Gender Dysphoria Basics

Gender dysphoria affects children who identify as "transgender," a term that describes someone who does not identify with the sex characteristics he or she was born with. Being transgendered is not a psychiatric disorder. Gender dysphoria is diagnosed only if a child experiences severe distress due to being transgender.

Gender Dysphoria: What Is It?

Not all children and adolescents fully identify with the sex characteristics they were born with. Some girls subjectively feel as though they are actually boys, and some boys subjectively feel as though they are actually girls. This phenomenon, commonly referred to as being “transgender,” is not a psychiatric disorder, but when children experience significant distress as a result of being transgender, they may have the disorder called gender dysphoria. A child with gender dysphoria is one who experiences great anguish as a result of feeling “trapped” inside a body that does not match the gender he feels himself to be internally. The creation of gender dysphoria as a distinct disorder was meant to remove the stigma from being transgender, and to shift the concern of mental health professionals to assisting those for whom the experience of being transgender has resulted in significant distress and impaired functioning.

Gender Dysphoria: What to Look For

Children who have gender dysphoria have a marked incongruence between the gender they have been assigned (i.e. assumed by others to be, based on sex characteristics), and their experienced gender. In childhood this takes the form of a strong preference for dress, toys, and activities associated with the other gender. They may assert that they are the other gender, will grow up to be the other gender. As they reach adolescence they may express a strong dislike of their own sexual anatomy and a strong desire to have sex characteristics of their experienced gender. It’s not gender dysphoria unless the incongruity causes the person significant distress or impairment in important areas of functioning.

Gender Dysphoria: Risk Factors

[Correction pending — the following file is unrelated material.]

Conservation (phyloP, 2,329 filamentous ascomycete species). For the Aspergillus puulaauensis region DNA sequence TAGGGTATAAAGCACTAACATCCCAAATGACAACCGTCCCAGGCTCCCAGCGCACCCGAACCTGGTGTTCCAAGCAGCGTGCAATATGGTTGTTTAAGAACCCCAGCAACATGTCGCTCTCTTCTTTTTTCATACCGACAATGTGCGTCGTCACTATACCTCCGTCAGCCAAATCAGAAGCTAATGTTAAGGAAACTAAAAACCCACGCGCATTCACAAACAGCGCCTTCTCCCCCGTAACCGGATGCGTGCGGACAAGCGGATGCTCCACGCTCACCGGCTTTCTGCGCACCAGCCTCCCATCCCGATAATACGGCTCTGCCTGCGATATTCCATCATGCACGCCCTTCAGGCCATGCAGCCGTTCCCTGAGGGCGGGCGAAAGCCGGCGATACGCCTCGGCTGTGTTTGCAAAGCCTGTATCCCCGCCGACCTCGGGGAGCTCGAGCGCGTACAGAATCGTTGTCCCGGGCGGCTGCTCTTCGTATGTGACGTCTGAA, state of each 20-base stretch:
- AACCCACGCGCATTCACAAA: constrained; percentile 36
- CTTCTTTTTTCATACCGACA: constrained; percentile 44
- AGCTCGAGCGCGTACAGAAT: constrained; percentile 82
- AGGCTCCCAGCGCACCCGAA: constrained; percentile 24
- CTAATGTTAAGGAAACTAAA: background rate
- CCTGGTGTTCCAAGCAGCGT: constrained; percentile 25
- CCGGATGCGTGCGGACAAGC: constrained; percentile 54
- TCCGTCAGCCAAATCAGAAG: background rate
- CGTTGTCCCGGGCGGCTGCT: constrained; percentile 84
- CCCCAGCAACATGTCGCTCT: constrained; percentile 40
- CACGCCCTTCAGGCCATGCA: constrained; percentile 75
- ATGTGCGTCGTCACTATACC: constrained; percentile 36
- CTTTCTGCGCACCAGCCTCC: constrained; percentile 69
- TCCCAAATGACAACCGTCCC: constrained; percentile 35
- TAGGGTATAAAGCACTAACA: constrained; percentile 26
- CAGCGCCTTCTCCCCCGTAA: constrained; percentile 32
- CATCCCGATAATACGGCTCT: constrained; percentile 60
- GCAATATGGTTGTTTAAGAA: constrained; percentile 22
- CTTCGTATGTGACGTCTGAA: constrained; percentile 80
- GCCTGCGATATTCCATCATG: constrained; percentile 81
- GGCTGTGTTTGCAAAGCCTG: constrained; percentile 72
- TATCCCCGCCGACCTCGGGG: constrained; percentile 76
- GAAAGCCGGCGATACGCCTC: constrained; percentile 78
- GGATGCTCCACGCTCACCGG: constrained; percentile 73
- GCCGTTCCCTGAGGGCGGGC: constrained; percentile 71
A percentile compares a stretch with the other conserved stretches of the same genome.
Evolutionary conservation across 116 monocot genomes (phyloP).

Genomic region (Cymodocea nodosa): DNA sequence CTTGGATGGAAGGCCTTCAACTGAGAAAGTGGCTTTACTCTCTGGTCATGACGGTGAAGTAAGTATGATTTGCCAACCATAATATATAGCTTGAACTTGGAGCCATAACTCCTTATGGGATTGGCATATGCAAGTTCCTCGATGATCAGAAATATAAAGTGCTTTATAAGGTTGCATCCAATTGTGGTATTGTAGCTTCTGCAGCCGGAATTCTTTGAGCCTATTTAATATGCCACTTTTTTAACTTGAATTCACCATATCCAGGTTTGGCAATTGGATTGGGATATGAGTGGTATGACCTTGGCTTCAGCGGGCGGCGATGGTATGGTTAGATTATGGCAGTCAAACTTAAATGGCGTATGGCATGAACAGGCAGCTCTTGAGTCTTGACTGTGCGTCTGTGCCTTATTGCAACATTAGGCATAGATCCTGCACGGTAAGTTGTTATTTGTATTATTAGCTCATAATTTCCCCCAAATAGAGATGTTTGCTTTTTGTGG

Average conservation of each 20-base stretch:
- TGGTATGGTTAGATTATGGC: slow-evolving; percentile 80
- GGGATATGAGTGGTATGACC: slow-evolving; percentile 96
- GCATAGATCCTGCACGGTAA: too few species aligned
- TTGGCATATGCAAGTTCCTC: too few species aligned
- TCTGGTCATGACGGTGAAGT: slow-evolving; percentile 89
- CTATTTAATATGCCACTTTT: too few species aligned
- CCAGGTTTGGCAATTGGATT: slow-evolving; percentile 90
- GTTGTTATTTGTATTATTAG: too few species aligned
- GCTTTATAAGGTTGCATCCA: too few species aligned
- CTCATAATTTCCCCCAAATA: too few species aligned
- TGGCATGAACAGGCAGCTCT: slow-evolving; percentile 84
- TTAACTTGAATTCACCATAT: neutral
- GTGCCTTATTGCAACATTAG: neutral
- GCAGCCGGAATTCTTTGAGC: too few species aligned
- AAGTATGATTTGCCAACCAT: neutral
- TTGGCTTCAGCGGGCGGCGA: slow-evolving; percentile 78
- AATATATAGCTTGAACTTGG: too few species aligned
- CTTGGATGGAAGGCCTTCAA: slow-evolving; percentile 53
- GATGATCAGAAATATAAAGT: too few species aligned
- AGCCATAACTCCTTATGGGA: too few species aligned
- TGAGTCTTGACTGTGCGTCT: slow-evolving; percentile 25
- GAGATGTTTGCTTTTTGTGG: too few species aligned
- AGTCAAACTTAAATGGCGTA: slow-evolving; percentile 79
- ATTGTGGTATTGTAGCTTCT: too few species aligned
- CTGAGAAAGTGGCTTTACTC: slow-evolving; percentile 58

Though there is debate over what might cause gender incongruence, the causes of distress involved in gender dysphoria are largely sociological: in a society that still views transgenderism as outside of the norm, it is understandable that children and adolescents may experience significant distress as the result not only of struggling to make sense of their own gender identity, but of being stigmatized, ostracized, and bullied.

Gender Dysphoria: Diagnosis

If a young person has experienced acute distress or discomfort as a result of his or her assigned gender or accompanying gender roles for at least six months, he or she may have gender dysphoria. To be diagnosed with the disorder, a young person must have “feelings of incongruence” between his assigned gender and his experienced gender and a wish to be, and be treated as, the other gender. In addition, a young person must be distressed to the point of impaired ability to function at school, at home, or in social settings. In diagnosing gender dysphoria, a doctor will rule out a physical intersex or sexual development condition.

Gender Dysphoria: Treatment

Psychotherapy, talk therapy in particular, can help a young person understand and manage the distress he is experiencing as a result of gender dysphoria.

Gender Dysphoria: Risk For Other Disorders

An adolescent who is experiencing distress as a result of his gender identity, especially if he is bullied or ostracized, is at heightened risk for anxiety, depression and substance abuse.